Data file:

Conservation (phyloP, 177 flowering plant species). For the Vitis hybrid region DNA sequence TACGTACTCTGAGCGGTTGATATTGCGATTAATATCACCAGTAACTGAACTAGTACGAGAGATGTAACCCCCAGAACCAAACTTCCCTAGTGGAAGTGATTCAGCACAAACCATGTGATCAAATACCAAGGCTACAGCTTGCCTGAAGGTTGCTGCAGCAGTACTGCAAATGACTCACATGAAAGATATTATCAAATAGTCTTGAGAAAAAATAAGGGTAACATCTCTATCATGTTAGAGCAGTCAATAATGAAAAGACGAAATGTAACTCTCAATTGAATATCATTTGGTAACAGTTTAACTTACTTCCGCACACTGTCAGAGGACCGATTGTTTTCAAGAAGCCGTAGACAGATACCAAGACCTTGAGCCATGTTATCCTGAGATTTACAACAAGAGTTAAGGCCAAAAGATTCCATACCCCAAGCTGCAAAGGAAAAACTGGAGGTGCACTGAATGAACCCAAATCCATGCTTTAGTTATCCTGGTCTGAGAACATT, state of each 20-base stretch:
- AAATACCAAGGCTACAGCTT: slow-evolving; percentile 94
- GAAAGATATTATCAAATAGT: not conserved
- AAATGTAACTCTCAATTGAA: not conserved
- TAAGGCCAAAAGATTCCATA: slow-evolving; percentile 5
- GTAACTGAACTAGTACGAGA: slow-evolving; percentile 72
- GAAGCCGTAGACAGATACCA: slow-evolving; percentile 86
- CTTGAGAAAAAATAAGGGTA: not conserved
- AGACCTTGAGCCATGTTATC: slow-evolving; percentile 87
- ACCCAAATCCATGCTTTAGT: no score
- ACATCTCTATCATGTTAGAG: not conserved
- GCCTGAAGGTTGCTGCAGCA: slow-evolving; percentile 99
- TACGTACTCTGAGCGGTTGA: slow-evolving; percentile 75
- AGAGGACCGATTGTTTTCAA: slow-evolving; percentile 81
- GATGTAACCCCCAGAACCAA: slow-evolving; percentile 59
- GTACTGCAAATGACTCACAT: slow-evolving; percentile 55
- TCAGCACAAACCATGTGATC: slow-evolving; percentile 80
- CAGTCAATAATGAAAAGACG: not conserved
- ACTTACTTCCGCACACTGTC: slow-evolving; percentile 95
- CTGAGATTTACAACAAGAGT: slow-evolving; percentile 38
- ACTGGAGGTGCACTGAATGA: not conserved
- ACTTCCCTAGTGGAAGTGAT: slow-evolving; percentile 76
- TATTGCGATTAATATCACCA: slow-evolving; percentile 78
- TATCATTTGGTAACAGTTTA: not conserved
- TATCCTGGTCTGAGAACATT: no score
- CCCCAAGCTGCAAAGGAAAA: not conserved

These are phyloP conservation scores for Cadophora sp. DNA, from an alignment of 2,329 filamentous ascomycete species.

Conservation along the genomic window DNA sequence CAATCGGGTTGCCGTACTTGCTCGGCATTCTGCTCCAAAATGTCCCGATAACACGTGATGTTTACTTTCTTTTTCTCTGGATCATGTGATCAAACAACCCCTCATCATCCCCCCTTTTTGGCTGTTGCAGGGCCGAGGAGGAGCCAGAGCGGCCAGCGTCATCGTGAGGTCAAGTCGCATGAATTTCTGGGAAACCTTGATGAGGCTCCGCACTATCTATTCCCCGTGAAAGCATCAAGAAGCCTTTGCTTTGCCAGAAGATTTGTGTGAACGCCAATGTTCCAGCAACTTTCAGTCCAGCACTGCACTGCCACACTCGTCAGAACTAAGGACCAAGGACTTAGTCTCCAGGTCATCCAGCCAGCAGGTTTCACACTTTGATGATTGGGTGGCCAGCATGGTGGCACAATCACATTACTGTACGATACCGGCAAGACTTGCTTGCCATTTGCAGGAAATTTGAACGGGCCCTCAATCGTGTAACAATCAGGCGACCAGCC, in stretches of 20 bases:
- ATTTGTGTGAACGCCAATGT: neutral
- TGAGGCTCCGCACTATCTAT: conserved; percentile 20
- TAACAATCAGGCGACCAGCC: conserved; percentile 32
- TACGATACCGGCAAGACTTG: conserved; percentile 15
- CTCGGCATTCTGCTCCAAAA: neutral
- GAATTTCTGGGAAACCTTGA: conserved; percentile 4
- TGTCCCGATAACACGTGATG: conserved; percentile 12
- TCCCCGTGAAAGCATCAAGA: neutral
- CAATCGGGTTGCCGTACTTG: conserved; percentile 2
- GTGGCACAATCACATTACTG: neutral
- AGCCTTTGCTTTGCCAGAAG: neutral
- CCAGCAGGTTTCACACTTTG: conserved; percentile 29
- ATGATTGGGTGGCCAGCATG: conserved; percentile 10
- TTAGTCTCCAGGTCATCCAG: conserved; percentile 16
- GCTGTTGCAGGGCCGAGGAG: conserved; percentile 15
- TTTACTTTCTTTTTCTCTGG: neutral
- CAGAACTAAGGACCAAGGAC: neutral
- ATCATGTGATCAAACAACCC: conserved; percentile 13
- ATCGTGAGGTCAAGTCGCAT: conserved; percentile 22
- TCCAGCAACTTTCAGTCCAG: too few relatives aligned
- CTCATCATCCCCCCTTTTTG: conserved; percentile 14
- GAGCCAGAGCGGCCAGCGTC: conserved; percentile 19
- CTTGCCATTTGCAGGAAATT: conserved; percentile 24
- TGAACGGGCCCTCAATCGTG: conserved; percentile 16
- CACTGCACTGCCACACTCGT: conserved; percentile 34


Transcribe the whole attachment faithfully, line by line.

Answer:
Conservation (phyloP, 177 flowering plant species). For the Vitis hybrid region DNA sequence TACGTACTCTGAGCGGTTGATATTGCGATTAATATCACCAGTAACTGAACTAGTACGAGAGATGTAACCCCCAGAACCAAACTTCCCTAGTGGAAGTGATTCAGCACAAACCATGTGATCAAATACCAAGGCTACAGCTTGCCTGAAGGTTGCTGCAGCAGTACTGCAAATGACTCACATGAAAGATATTATCAAATAGTCTTGAGAAAAAATAAGGGTAACATCTCTATCATGTTAGAGCAGTCAATAATGAAAAGACGAAATGTAACTCTCAATTGAATATCATTTGGTAACAGTTTAACTTACTTCCGCACACTGTCAGAGGACCGATTGTTTTCAAGAAGCCGTAGACAGATACCAAGACCTTGAGCCATGTTATCCTGAGATTTACAACAAGAGTTAAGGCCAAAAGATTCCATACCCCAAGCTGCAAAGGAAAAACTGGAGGTGCACTGAATGAACCCAAATCCATGCTTTAGTTATCCTGGTCTGAGAACATT, state of each 20-base stretch:
- AAATACCAAGGCTACAGCTT: slow-evolving; percentile 94
- GAAAGATATTATCAAATAGT: not conserved
- AAATGTAACTCTCAATTGAA: not conserved
- TAAGGCCAAAAGATTCCATA: slow-evolving; percentile 5
- GTAACTGAACTAGTACGAGA: slow-evolving; percentile 72
- GAAGCCGTAGACAGATACCA: slow-evolving; percentile 86
- CTTGAGAAAAAATAAGGGTA: not conserved
- AGACCTTGAGCCATGTTATC: slow-evolving; percentile 87
- ACCCAAATCCATGCTTTAGT: no score
- ACATCTCTATCATGTTAGAG: not conserved
- GCCTGAAGGTTGCTGCAGCA: slow-evolving; percentile 99
- TACGTACTCTGAGCGGTTGA: slow-evolving; percentile 75
- AGAGGACCGATTGTTTTCAA: slow-evolving; percentile 81
- GATGTAACCCCCAGAACCAA: slow-evolving; percentile 59
- GTACTGCAAATGACTCACAT: slow-evolving; percentile 55
- TCAGCACAAACCATGTGATC: slow-evolving; percentile 80
- CAGTCAATAATGAAAAGACG: not conserved
- ACTTACTTCCGCACACTGTC: slow-evolving; percentile 95
- CTGAGATTTACAACAAGAGT: slow-evolving; percentile 38
- ACTGGAGGTGCACTGAATGA: not conserved
- ACTTCCCTAGTGGAAGTGAT: slow-evolving; percentile 76
- TATTGCGATTAATATCACCA: slow-evolving; percentile 78
- TATCATTTGGTAACAGTTTA: not conserved
- TATCCTGGTCTGAGAACATT: no score
- CCCCAAGCTGCAAAGGAAAA: not conserved

These are phyloP conservation scores for Cadophora sp. DNA, from an alignment of 2,329 filamentous ascomycete species.

Conservation along the genomic window DNA sequence CAATCGGGTTGCCGTACTTGCTCGGCATTCTGCTCCAAAATGTCCCGATAACACGTGATGTTTACTTTCTTTTTCTCTGGATCATGTGATCAAACAACCCCTCATCATCCCCCCTTTTTGGCTGTTGCAGGGCCGAGGAGGAGCCAGAGCGGCCAGCGTCATCGTGAGGTCAAGTCGCATGAATTTCTGGGAAACCTTGATGAGGCTCCGCACTATCTATTCCCCGTGAAAGCATCAAGAAGCCTTTGCTTTGCCAGAAGATTTGTGTGAACGCCAATGTTCCAGCAACTTTCAGTCCAGCACTGCACTGCCACACTCGTCAGAACTAAGGACCAAGGACTTAGTCTCCAGGTCATCCAGCCAGCAGGTTTCACACTTTGATGATTGGGTGGCCAGCATGGTGGCACAATCACATTACTGTACGATACCGGCAAGACTTGCTTGCCATTTGCAGGAAATTTGAACGGGCCCTCAATCGTGTAACAATCAGGCGACCAGCC, in stretches of 20 bases:
- ATTTGTGTGAACGCCAATGT: neutral
- TGAGGCTCCGCACTATCTAT: conserved; percentile 20
- TAACAATCAGGCGACCAGCC: conserved; percentile 32
- TACGATACCGGCAAGACTTG: conserved; percentile 15
- CTCGGCATTCTGCTCCAAAA: neutral
- GAATTTCTGGGAAACCTTGA: conserved; percentile 4
- TGTCCCGATAACACGTGATG: conserved; percentile 12
- TCCCCGTGAAAGCATCAAGA: neutral
- CAATCGGGTTGCCGTACTTG: conserved; percentile 2
- GTGGCACAATCACATTACTG: neutral
- AGCCTTTGCTTTGCCAGAAG: neutral
- CCAGCAGGTTTCACACTTTG: conserved; percentile 29
- ATGATTGGGTGGCCAGCATG: conserved; percentile 10
- TTAGTCTCCAGGTCATCCAG: conserved; percentile 16
- GCTGTTGCAGGGCCGAGGAG: conserved; percentile 15
- TTTACTTTCTTTTTCTCTGG: neutral
- CAGAACTAAGGACCAAGGAC: neutral
- ATCATGTGATCAAACAACCC: conserved; percentile 13
- ATCGTGAGGTCAAGTCGCAT: conserved; percentile 22
- TCCAGCAACTTTCAGTCCAG: too few relatives aligned
- CTCATCATCCCCCCTTTTTG: conserved; percentile 14
- GAGCCAGAGCGGCCAGCGTC: conserved; percentile 19
- CTTGCCATTTGCAGGAAATT: conserved; percentile 24
- TGAACGGGCCCTCAATCGTG: conserved; percentile 16
- CACTGCACTGCCACACTCGT: conserved; percentile 34